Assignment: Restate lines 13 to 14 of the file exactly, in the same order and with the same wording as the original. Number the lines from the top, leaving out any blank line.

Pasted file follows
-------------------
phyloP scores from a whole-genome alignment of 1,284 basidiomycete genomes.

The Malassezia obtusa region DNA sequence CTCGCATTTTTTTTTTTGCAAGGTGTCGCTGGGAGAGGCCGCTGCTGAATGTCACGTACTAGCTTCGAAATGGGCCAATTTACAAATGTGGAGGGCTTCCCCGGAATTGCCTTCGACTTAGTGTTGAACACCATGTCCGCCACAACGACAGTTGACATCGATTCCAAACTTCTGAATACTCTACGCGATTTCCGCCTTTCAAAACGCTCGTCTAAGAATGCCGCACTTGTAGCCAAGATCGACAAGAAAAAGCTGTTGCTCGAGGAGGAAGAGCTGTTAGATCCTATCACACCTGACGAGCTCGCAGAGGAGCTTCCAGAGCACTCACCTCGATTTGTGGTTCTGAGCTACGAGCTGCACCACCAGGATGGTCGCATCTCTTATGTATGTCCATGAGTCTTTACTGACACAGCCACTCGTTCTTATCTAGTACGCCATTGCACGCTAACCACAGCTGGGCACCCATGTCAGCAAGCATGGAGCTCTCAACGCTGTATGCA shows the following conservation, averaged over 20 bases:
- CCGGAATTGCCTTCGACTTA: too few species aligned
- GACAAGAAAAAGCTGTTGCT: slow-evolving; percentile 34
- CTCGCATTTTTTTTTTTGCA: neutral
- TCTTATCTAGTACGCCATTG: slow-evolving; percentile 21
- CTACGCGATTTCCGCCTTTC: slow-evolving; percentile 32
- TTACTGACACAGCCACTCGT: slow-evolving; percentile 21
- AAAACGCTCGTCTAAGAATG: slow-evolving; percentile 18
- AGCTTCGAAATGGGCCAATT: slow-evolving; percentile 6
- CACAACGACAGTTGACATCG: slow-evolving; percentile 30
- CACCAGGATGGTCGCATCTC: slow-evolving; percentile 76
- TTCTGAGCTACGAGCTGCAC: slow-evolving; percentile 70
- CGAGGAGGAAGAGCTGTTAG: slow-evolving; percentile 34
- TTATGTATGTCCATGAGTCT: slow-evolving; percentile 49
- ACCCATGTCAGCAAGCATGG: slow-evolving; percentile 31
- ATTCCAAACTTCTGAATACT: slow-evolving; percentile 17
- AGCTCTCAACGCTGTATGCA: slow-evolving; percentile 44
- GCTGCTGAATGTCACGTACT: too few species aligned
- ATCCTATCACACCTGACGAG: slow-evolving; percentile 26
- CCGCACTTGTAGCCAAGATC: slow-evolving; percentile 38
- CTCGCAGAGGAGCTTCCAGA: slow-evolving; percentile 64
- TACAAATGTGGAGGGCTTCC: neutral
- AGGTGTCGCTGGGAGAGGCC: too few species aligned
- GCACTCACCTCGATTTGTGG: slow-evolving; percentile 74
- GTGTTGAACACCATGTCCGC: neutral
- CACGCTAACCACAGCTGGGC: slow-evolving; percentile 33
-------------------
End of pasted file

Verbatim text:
- TTCTGAGCTACGAGCTGCAC: slow-evolving; percentile 70
- CGAGGAGGAAGAGCTGTTAG: slow-evolving; percentile 34